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Guns, Germs and Steel author Jared Diamond returns to contend we have much to learn from traditional societies. 

The World Until Yesterday offers practical advice from diet and child-rearing to the justice system.

Jared Diamond

Jared Diamond

For nearly all of our estimated 200,000 years on Earth, human beings were nomadic or semi-nomadic hunter-gatherers. We lived off the land, used stone tools and spent most days in the company of the few dozen people in our band. Our lifestyle began changing only some 11,000 years ago, with the beginnings of agriculture and settled communities. And only during the past few millennia did humans create the large, urbanized societies we now take for granted.

Actually, contemporary humans consider normal an even newer way of life, one characterized by nation-states, heavy global trade, constant technological change ... and pre-sweetened breakfast cereals.

But as Jared Diamond argues, we're not normal. Like a polyester shirt on an Ice Age tribeswoman, we're WEIRD — Western, educated, industrialized, rich and democratic. And that bias blinds us to wisdom that traditional people derived from what Diamond calls "thousands of natural experiments" over countless generations.

In his new book, The World Until Yesterday: What Can We Learn from Traditional Societies? (Viking), Diamond provocatively compares our modern lifestyle to the ways of 39 traditional societies around the world: Africa's Kalahari San, Australian aborigines, the Yanomamo of the Amazon. Some still live much like our Stone Age ancestors. The 75-year-old Diamond draws many of his examples from New Guinea and neighboring islands, where he's regularly taken research trips for nearly 50 years.

Whether for his own scientific interest or to conduct environmental surveys for either government agencies or Chevron Corp., Diamond was visiting New Guinea to study birds. But during his 26 sojourns, he also spent much time among tribespeople and villagers. He mined that experience in his Pulitzer Prize-winning 1997 book Guns, Germs and Steel and 2005's Collapse, and which he explores even more fully in The World Until Yesterday.

Although we moderns are anatomically identical to Stone Agers past and present, Diamond notes, we live very differently. Traditional folk seldom encounter strangers, for instance, and thoroughly distrust them. And they make everything they need, rather than buying it. But as he documents, many traditional practices seem to aid human well-being. Among them: on-demand breast-feeding; nonpunitive child-rearing; restorative justice and mediation (rather than our adversarial, right-or-wrong justice system); bi- or multilingualism; and the low-salt, low-sugar diets our bodies were actually made for, instead of our unhealthy alternative.

In a phone interview with City Paper from a speaking-tour stop in Seattle, Diamond says that he hopes The World Until Yesterday can help dissolve our unrealistic love/hate relationship with traditional societies.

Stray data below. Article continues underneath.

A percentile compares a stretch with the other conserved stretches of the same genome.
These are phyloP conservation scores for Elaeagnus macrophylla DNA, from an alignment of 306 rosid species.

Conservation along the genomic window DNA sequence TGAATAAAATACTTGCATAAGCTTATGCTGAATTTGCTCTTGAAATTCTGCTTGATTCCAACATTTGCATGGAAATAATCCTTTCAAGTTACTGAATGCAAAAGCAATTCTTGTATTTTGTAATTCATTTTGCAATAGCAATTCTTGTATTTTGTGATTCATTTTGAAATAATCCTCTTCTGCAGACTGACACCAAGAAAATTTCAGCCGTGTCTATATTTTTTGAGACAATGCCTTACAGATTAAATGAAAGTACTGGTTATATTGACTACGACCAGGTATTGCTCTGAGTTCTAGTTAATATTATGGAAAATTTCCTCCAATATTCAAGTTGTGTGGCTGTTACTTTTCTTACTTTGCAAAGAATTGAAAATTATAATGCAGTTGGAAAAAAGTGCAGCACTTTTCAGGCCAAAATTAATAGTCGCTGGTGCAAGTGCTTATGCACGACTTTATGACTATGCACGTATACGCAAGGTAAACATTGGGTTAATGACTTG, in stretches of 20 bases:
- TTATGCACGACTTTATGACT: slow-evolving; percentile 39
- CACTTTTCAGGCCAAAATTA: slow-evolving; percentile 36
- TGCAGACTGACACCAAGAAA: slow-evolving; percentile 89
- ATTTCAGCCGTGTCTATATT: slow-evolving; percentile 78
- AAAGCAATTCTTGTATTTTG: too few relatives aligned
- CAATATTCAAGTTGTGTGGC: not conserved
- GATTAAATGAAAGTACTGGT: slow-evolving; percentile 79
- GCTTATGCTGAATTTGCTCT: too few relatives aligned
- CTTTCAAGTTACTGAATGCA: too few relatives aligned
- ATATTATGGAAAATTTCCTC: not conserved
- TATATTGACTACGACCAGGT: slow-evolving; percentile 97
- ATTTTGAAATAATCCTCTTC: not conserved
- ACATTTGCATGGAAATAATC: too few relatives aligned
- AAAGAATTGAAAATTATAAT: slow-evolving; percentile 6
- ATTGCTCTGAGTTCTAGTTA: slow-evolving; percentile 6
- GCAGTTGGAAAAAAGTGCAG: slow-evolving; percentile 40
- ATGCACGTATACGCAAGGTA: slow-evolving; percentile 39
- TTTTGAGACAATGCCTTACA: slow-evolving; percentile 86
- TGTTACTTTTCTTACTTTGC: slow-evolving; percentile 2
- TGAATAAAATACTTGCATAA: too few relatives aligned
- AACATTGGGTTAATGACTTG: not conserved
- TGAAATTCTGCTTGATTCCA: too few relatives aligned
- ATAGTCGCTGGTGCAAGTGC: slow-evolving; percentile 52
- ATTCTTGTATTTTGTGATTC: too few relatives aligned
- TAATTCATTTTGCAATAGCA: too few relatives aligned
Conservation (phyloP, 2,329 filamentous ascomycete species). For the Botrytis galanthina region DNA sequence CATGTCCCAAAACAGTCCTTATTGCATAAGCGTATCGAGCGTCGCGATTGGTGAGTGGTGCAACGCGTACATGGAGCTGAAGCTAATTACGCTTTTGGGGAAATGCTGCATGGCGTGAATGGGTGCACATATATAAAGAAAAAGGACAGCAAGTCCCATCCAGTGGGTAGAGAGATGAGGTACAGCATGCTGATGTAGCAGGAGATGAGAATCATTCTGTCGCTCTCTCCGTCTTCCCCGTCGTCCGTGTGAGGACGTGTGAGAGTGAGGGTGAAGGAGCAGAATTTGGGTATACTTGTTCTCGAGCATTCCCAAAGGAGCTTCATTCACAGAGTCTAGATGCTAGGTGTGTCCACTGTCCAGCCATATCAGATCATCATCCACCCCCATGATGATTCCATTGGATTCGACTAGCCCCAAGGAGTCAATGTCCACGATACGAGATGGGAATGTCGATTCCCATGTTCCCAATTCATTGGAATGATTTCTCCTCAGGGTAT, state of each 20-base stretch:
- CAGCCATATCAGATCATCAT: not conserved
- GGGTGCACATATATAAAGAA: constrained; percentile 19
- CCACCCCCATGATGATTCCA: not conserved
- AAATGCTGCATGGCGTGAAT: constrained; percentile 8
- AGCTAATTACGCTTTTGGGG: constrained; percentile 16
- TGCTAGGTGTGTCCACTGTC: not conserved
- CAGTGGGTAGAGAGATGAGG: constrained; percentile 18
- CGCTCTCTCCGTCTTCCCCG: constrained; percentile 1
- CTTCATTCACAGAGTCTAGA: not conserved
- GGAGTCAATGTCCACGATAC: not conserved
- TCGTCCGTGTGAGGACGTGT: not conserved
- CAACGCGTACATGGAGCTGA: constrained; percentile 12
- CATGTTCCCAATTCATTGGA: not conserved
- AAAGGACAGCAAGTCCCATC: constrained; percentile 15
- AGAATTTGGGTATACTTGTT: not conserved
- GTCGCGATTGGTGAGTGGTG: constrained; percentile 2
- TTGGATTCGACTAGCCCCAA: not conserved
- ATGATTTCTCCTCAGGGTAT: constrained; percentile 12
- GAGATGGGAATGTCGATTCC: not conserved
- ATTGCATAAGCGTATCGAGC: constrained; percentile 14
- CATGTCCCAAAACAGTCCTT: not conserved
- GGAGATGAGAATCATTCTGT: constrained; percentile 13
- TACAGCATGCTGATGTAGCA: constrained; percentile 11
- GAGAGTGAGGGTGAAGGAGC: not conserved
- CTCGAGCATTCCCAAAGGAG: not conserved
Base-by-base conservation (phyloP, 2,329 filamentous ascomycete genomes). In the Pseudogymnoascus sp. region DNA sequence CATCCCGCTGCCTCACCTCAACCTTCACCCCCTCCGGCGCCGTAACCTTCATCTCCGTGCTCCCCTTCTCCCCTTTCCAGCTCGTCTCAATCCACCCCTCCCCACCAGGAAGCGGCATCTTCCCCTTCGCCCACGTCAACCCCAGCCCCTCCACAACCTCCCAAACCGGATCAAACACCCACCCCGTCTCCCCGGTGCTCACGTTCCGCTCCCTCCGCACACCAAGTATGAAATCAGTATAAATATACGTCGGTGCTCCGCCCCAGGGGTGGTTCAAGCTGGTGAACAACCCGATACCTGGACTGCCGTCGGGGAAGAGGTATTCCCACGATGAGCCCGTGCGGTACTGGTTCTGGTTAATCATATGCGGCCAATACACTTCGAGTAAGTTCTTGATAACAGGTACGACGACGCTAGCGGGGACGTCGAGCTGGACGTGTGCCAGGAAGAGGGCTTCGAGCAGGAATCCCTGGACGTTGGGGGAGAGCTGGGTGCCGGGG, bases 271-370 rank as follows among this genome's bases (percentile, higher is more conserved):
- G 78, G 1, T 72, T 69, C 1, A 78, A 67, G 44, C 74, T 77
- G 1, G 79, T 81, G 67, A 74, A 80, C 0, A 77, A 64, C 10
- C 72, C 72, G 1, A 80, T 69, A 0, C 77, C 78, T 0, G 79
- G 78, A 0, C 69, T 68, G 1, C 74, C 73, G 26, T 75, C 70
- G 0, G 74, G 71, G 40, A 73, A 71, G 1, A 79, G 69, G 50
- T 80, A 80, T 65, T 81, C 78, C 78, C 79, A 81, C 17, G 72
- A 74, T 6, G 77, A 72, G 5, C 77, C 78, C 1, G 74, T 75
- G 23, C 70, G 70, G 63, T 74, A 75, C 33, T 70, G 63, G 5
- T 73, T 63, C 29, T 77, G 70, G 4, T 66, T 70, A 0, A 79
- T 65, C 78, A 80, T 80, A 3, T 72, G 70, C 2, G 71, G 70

"We in the West," he says, "go back and forth between, at the one extreme, regarding traditional societies as primitive brutes from whom we can learn nothing" and, alternately, idealizing and romanticizing them — even ignoring the infanticide, and the killing and abandonment of elders, that occurs in some societies.

In Collapse, Diamond sounded an environmental alarm, noting that any one of a dozen global crises — from climate change and deforestation to overpopulation — might be enough to undermine modern civilization, as smaller-scale crises once did to Easter Islanders and the Greenland Norse. Such examples contrast starkly with Diamond's example of New Guinea's highland farmers, who have practiced a form of sustainable agriculture for some 7,000 years.

While environmental issues remain pressing, The World Until Yesterday doesn't address them explicitly. And in fact, Diamond says, despite their relatively miniscule environmental impact, traditional societies are not always green role models.

"It's not the case that traditional people are wise stewards of their environment who never exterminate anything. They can make mistakes," he says. "They have less potent firepower for exterminating species, but nonetheless they've often managed to do it with their stone axes and clubs."

The most environmentally sustainable traditional societies, he says, are those that have secure land and tenure there. Such conditions give them both a stake in what happens to the land and the ability to prevent outsiders from exploiting resources (like fish or forage) they are managing for themselves.

Diamond does agree, however, that traditional societies' emphasis on community responsibility — to the point of discouraging the celebration of individual achievement — helps them manage resources better than we do.

 "We in the West, with our emphasis on the individual, tend to feel those resources are there for me to harvest, and never mind whether it depletes resources for other people," he says. "In a traditional society, where everybody depends on each other and you know all your neighbors, the resources are there for everybody, and that then is more of a recipe for managing the resources in the interests of the community."

Diamond himself is carefully managing information about the nature of his Jan. 14 talk here at Drue Heinz Monday Night Lectures. "It will be a surprise that will delight you and my listeners," he promises.

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